Facebook demonetizes Babylon Bee over satire article mocking Sen. Hirono
By Ethan Huff // Oct 23, 2020

According to Facebook, making jokes about left-wing politicians "incites violence" and can no longer be tolerated on the social media platform.


The satire publication Babylon Bee learned this the hard way after Mark Zuckerberg's team demonetized its page over an article poking fun at Hawaii Sen. Mazie Hirono.

In it, Bee authors pulled a joke from the cult classic Monty Python to suggest that Hirono wants to weigh Supreme Court nominee Amy Coney Barrett against a duck to see if she might be a witch.

"Oh, she's a witch alright, just look at her!" the Bee jokingly quoted Hirono in what was obviously satire.

"Just look at the way she's dressed and how she's so much prettier and smarter than us! She's in league with Beelzebub himself, I just know it! We must burn her!"

The satire article goes on to talk about Hirono pulling out a live duck from a burlap sack and announcing that because she is "quite wise in the ways of science," she will weigh ACB alongside the duck to determine ACB's witch status.

It is silliness to the extreme, and all in good fun. But Facebook did not see it that way, likening the burning at the stake references to actual violence against politicians.

"So after a manual review, Facebook says they stand by their decision to pull down this satire article and demonetize our page," announced Bee creator and CEO Seth Dillon on Twitter.

"They say this article 'incites violence.' It's literally a regurgitated joke from a Monty Python movie!"

More of the latest news about social media censorship can be found at Censorship.news.

Lindsey Graham has failed for three years to tackle the Big Tech problem

Dillon went on to question who at Facebook is so offended by a mere joke that they felt the need or propulsion to equate humor as some kind of violent threat.

"In what universe does a fictional quote as part of an obvious joke constitute a genuine incitement to violence?" Dillon asks. "How does context not come into play here?"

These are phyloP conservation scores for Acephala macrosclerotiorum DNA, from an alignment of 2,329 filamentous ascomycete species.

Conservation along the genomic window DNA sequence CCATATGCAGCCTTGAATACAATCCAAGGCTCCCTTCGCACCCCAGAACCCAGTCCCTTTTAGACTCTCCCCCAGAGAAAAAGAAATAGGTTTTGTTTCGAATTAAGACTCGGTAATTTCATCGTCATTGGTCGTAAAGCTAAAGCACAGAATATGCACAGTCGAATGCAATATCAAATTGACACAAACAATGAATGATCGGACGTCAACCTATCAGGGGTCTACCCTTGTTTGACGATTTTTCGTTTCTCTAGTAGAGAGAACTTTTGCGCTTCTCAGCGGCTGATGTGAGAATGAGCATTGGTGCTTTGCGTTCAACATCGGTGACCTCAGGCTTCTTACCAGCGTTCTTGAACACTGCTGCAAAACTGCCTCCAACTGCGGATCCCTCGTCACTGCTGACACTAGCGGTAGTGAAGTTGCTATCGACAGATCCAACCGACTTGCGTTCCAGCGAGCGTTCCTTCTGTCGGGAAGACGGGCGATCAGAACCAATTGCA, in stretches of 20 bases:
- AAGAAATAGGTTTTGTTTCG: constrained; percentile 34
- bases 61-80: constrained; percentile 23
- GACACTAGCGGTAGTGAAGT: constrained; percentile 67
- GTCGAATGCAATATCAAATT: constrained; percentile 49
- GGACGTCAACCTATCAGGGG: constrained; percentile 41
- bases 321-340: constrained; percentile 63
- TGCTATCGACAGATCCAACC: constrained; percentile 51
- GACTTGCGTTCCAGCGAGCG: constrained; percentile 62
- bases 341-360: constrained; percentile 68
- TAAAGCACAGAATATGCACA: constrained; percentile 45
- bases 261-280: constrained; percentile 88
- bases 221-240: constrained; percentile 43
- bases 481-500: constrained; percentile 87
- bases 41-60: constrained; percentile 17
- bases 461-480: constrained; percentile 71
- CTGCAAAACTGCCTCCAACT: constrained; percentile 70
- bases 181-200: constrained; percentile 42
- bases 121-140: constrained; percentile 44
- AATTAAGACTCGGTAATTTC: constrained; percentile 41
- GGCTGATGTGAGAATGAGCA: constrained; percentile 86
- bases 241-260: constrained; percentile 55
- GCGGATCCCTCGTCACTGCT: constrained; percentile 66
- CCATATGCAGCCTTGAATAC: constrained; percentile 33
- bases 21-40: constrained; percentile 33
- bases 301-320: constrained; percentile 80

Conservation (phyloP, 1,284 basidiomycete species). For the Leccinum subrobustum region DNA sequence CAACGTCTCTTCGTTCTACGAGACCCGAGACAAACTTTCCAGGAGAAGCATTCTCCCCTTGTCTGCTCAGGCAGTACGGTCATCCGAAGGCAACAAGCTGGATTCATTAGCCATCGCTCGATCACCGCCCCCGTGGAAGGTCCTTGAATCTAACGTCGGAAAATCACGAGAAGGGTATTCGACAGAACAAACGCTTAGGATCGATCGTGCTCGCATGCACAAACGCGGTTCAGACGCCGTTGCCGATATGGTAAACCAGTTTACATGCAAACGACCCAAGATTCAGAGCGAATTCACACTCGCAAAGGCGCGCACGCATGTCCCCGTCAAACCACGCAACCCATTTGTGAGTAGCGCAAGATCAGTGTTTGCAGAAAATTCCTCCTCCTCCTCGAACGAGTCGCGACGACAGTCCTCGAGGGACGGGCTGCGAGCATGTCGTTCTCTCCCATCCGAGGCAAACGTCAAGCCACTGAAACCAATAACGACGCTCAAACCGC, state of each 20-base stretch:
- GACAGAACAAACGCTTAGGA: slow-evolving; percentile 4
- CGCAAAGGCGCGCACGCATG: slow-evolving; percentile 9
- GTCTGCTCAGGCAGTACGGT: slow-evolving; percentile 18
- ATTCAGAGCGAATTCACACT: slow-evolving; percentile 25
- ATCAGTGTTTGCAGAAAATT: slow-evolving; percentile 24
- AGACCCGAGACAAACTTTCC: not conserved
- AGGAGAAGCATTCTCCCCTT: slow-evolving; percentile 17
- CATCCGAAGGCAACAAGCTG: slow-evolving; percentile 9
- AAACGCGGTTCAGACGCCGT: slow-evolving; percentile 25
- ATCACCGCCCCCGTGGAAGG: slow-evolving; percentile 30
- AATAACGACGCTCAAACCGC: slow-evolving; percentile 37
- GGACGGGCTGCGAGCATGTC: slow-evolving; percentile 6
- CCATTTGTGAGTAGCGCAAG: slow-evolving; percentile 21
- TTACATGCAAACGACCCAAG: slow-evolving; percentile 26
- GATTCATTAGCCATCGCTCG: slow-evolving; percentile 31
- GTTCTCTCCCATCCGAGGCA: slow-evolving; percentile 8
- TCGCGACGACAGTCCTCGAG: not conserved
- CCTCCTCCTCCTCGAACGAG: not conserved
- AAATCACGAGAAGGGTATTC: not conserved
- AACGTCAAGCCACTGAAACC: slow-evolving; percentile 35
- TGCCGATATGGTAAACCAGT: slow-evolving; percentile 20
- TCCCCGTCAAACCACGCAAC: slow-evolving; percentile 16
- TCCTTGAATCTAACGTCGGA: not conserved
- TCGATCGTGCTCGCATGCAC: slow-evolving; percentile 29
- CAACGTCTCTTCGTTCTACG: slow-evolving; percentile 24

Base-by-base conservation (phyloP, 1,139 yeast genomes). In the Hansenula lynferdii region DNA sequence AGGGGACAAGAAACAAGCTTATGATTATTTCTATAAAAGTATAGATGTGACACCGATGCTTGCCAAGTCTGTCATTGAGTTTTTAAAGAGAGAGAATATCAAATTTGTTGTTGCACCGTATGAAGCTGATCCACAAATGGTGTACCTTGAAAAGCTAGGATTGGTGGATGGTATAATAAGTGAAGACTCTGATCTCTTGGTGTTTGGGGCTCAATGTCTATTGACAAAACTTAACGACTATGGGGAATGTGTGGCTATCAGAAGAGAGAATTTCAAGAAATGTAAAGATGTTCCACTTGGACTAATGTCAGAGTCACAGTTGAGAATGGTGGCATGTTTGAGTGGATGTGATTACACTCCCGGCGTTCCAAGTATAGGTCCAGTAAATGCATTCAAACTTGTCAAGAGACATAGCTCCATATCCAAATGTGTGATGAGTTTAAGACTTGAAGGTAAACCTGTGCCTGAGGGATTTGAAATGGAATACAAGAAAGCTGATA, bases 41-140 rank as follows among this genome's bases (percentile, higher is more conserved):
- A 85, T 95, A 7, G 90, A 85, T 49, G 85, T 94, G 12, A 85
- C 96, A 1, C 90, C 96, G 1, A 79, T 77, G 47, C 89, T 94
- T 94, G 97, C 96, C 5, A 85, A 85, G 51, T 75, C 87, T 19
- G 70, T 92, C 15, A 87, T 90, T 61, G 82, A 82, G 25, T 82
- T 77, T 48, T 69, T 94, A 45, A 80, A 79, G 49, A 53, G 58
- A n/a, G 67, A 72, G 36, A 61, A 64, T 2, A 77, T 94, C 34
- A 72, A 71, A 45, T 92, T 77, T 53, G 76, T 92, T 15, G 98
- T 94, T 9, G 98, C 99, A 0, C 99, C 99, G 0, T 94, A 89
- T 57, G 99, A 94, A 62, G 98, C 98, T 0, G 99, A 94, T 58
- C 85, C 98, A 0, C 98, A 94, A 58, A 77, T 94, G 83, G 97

"They're asking us to edit the article and not speak publicly about internal content reviews. Oops, did I just tweet this?"

Meanwhile, a Black Lives Matter leader recently announced on social media that if the system does not conform to the way BLM wants it to that its members will "burn down this system." Facebook, of course, had no problem with this announcement.

"You can quote it. You can link to it. But a Monty Python joke about burning a witch at the stake? That's incitement to violence," Dillon added, calling the whole thing a clown show.

Refusing to obey the bullies at Facebook, Dillon further made it clear that he and his team have no intention of editing the article simply to have monetization reinstated.

"We will, however, be talking to the media about this," he concluded.

A few weeks back, Facebook did much the same thing to thousands of groups and pages linked to QAnon, which it also accused of "inciting violence."

Though many of these pages were not monetized, Facebook decided that they still had to go because they allegedly foster "militarized social movements," even as BLM and Antifa continue to use Facebook to organize "protests" that involve assaulting people, destroying property and thieving from businesses.

While the Senate Judiciary Committee, headed by Sen. Lindsey Graham, was supposed to vote this week on subpoenaing the CEOs of both Facebook and Twitter, that vote has been delayed for the time being.

"Am I the only one who knows he has done nothing as Chairman of the Judicial Committee in three years?" asked one commenter at The Right Scoop about the failure of Graham to get anything substantial done while at the helm.

Sources for this article include:




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